Need a Reason to Cut Down on Your Drinking? Why Too Much Alcohol is Bad for Your Liver

Posted by Aaron Nadler on

We all know, Saturday is for the boys! But, how much do you know about the damaging effect long-term drinking has on your liver?

While a few drinks here and there, technically, won’t kill you (touch wood); bad habits can build up, and before you know it, your weekend blinders with the boys turn into hell on earth for your liver. 

Yep, we all joke about our liver hating us for a heavy night on the turps, but the damage being done may be more shocking than you think.

To really understand what’s happening to your liver, after a big night out with the boys, you first need to understand…


The Role of Your Liver

The liver is a relatively large piece of organ meat, located above and to the right of your stomach.

It’s responsible for a number of important tasks, including:

  • Metabolising and clearing the blood of drugs
  • Blood clot regulation
  • Cholesterol production
  • Bile production: taking away waste and breaking down fats
  • Immune system support
  • Protein production for blood plasma
  • Conversion of glucose to glycogen
  • Storing glycogen
  • Storing Iron
  • Converting ammonia to urea
  • Clearing bilirubin, which in high levels can lead to jaundice (yellowing of the skin and eyes)
  • And more!

In a nut shell, the liver’s main role is to filter blood from the digestive tract before passing a more purified version of it through your body.

Think of your body as if it were an airport, where your liver would be the customs officials: making sure unwanted chemicals or toxins don’t enter the blood stream.

Once the liver has worked its magic, it then sends the left-over waste products to be excreted either by – you guessed it, your…

  • Poo (bile waste); or
  • Pee (blood waste).


The Effect Alcohol Has on Your Liverd

As we mentioned earlier, your liver’s main role is to filter blood and rid your system of things that could be toxic to you.

And you know what? It’s damn good at it, too.

Your liver is actually quite capable of handling a moderate amount of alcohol...

So, the problem isn’t so much to do with alcohol, itself, but rather what happens to alcohol after it’s metabolised in the liver. Where it’s converted into something called acetaldehyde, a main contributor to hangovers and a group 1 carcinogen, being very toxic to the liver.


What This Means For Your Health

The results of heavy or long-term drinking on your liver are more severe than the supersonic hangover you’re familiar with, as it puts you at risk of…


Fatty liver disease

Your body knows that acetaldehyde is toxic and will try to get rid of it by burning it off like it would fat.

However, this now results in excess fat left over in the liver, leading to fatty liver disease. A condition with symptoms that can stay with you for the rest of your life, including:

  • Fatigue
  • Abdominal pain
  • Unplanned weight loss
  • Physical weakness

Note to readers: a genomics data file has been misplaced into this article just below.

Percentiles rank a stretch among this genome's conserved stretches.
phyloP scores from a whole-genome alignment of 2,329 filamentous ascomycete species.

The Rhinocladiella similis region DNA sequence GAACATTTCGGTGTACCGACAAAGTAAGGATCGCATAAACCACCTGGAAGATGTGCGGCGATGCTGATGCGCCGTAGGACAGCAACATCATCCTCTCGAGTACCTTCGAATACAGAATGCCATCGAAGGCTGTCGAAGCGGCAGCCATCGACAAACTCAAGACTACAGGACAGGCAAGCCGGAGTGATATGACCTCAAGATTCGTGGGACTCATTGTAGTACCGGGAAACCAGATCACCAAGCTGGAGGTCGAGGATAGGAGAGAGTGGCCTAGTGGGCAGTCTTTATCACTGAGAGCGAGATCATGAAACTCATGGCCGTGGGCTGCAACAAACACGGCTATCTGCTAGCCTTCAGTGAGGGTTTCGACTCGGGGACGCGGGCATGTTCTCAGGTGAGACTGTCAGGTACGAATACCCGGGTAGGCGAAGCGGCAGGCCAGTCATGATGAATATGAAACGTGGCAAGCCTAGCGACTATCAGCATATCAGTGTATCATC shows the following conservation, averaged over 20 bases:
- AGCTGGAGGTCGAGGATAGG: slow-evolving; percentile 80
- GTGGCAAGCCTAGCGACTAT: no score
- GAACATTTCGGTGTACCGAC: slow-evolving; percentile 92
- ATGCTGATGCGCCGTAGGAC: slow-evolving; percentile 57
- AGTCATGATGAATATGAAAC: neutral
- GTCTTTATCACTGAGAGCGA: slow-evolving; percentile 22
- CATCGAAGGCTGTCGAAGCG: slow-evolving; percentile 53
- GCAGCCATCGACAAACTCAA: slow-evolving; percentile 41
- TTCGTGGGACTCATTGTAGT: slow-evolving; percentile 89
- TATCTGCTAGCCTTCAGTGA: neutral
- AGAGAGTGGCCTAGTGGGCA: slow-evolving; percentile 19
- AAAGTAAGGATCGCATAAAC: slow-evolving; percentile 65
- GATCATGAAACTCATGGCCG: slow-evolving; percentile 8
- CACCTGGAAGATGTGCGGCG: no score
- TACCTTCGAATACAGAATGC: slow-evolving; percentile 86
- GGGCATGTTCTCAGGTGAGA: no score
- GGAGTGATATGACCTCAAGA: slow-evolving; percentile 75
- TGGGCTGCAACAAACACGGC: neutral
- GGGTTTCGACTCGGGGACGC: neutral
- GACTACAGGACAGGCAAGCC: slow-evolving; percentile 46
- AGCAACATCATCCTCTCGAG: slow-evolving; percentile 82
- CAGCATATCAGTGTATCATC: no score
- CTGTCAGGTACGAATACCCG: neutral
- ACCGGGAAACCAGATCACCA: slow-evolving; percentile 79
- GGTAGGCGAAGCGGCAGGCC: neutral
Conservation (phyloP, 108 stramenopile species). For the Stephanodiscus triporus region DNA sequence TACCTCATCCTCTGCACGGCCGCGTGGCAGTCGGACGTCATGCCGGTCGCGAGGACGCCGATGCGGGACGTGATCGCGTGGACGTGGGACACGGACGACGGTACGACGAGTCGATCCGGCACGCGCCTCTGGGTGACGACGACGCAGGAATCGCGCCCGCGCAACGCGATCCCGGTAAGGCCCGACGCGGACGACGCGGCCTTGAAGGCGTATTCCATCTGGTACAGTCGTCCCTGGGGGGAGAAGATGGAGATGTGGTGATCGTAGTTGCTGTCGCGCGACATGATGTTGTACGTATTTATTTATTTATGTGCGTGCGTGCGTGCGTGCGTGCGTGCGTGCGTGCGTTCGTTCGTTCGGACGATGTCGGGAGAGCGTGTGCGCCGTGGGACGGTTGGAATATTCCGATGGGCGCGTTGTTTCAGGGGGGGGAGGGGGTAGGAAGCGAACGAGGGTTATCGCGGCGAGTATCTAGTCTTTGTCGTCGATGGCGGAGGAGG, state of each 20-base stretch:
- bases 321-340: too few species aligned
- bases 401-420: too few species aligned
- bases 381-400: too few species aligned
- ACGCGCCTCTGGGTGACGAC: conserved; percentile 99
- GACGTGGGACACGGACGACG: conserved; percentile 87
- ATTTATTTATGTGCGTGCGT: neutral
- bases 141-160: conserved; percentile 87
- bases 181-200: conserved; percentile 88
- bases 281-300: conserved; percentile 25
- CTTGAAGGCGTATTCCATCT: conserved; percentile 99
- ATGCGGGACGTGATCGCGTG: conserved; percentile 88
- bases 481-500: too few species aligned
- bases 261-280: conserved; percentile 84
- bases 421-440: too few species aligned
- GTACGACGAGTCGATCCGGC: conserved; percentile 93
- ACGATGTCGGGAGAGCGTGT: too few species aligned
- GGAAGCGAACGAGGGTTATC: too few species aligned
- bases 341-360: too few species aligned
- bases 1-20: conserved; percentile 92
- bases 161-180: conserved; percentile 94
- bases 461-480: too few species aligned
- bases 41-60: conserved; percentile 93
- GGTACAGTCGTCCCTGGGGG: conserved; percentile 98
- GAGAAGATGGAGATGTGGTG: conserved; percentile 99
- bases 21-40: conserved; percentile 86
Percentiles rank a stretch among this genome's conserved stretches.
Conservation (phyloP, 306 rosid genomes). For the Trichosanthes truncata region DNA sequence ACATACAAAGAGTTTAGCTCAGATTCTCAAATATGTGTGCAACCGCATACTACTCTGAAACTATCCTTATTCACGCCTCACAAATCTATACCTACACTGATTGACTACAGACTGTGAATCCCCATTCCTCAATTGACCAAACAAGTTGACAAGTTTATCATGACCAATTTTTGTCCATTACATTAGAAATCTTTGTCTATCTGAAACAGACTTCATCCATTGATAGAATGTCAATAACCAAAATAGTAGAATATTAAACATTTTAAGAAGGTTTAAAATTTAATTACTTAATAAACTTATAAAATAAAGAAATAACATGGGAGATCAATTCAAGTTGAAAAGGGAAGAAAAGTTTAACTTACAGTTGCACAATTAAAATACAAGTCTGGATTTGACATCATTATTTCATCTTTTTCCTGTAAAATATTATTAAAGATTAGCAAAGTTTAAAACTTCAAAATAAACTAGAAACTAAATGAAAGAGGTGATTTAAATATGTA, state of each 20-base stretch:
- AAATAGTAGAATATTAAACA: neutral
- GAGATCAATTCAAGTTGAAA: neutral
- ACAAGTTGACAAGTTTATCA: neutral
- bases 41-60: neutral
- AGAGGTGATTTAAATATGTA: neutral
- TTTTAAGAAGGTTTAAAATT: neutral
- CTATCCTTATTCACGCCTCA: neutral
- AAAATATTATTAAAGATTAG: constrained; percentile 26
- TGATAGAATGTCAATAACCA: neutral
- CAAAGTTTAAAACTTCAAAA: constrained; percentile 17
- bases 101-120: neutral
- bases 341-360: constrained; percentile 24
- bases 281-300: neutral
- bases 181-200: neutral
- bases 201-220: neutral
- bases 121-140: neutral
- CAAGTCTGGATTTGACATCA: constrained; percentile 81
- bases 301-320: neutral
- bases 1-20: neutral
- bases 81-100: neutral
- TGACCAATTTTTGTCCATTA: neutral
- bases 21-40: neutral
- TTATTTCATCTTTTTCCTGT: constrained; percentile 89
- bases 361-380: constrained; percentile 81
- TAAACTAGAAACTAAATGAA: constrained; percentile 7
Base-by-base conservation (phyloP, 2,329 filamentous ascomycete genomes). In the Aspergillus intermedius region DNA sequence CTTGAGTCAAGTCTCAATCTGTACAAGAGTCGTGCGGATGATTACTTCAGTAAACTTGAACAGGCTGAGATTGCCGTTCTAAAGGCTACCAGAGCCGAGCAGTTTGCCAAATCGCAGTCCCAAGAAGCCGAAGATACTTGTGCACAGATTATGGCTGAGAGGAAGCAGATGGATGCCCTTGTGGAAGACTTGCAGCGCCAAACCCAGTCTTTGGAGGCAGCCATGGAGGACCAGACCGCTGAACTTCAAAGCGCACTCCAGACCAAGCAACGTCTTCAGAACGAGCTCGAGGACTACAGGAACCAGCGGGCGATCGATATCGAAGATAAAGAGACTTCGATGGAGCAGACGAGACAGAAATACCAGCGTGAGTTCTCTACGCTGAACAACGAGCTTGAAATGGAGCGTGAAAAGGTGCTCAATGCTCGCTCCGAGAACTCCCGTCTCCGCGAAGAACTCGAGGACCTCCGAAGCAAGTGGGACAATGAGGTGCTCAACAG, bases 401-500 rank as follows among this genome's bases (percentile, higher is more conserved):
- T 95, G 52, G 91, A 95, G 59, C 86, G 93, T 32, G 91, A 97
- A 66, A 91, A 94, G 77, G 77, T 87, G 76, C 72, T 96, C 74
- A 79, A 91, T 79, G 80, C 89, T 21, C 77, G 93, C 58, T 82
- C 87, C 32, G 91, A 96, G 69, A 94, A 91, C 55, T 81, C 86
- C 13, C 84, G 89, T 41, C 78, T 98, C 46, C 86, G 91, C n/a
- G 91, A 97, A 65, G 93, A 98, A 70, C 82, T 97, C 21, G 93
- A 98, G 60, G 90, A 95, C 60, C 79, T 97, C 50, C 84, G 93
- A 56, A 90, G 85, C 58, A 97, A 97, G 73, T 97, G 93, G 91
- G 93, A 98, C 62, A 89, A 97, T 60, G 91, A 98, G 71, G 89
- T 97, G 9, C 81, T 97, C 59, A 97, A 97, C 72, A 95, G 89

• Confusion

If you suffer from fatty liver disease, further drinking can lead to another, more serious, condition called…


Alcoholic hepatitis

Alcoholic hepatitis is caused by excess inflammation in the liver. While it’s usually seen in heavy consistent drinkers; some moderate drinkers have also been known to develop this condition as well. 

Symptoms include:

  • Jaundice (yellowing of the eyes and skin)
  • Abdominal pain/tenderness
  • Fatigue
  • Nausea
  • Loss of appetite
  • Fever
  • Unintentional weight loss


Alcoholic cirrhosis

This terrible condition involves healthy tissues of the liver being replaced by scar tissue. 

Alcoholic cirrhosis is an advanced form of liver disease and is often the next step after alcoholic hepatitis.

Symptoms include:

  • Fatigue
  • Ease of bleeding and bruising
  • Nausea
  • Weight loss
  • Testicular atrophy
  • Irritated skin
  • Confusion, drowsiness and slurred speech
  • Red palms
  • Jaundice (yellowing of skin and eyes)




Of course, the fun doesn’t stop there! As mentioned earlier, acetaldehyde is a devastating carcinogen, meaning toxic levels of it in your liver may lead to cancer …

A pretty morbid icing to the cake, don’t you think?


Steps You Can Take to Improve the Health of Your Liver

From the information above, it’s easy to see why you need to maintain the health of your liver, as best as you can.

While we’re not suggesting you become a monk, swearing off fun all together, we do have some simple tips that could really help protect and promote the health of your liver now and in the future.

  1. Drink in moderation and responsibly.
  2. Exercise and maintain a healthy body fat percentage. 
  3. Avoid liver damaging supplements containing ingredients like ephedra, kava, chaparral, cascara and comfrey.
  4. Use a good supplement for liver support.
  5. Eat a healthy natural diet, rich in nutrients, vitamins, minerals and antioxidants.
  6. Avoid contact with harsh chemicals.
  7. Avoid smoking, as some cigarette additives may harm your liver.
  8. Eat fatty fish or take supplements with a good Omega-3 to 6 ratio to help reduce excess inflammation.

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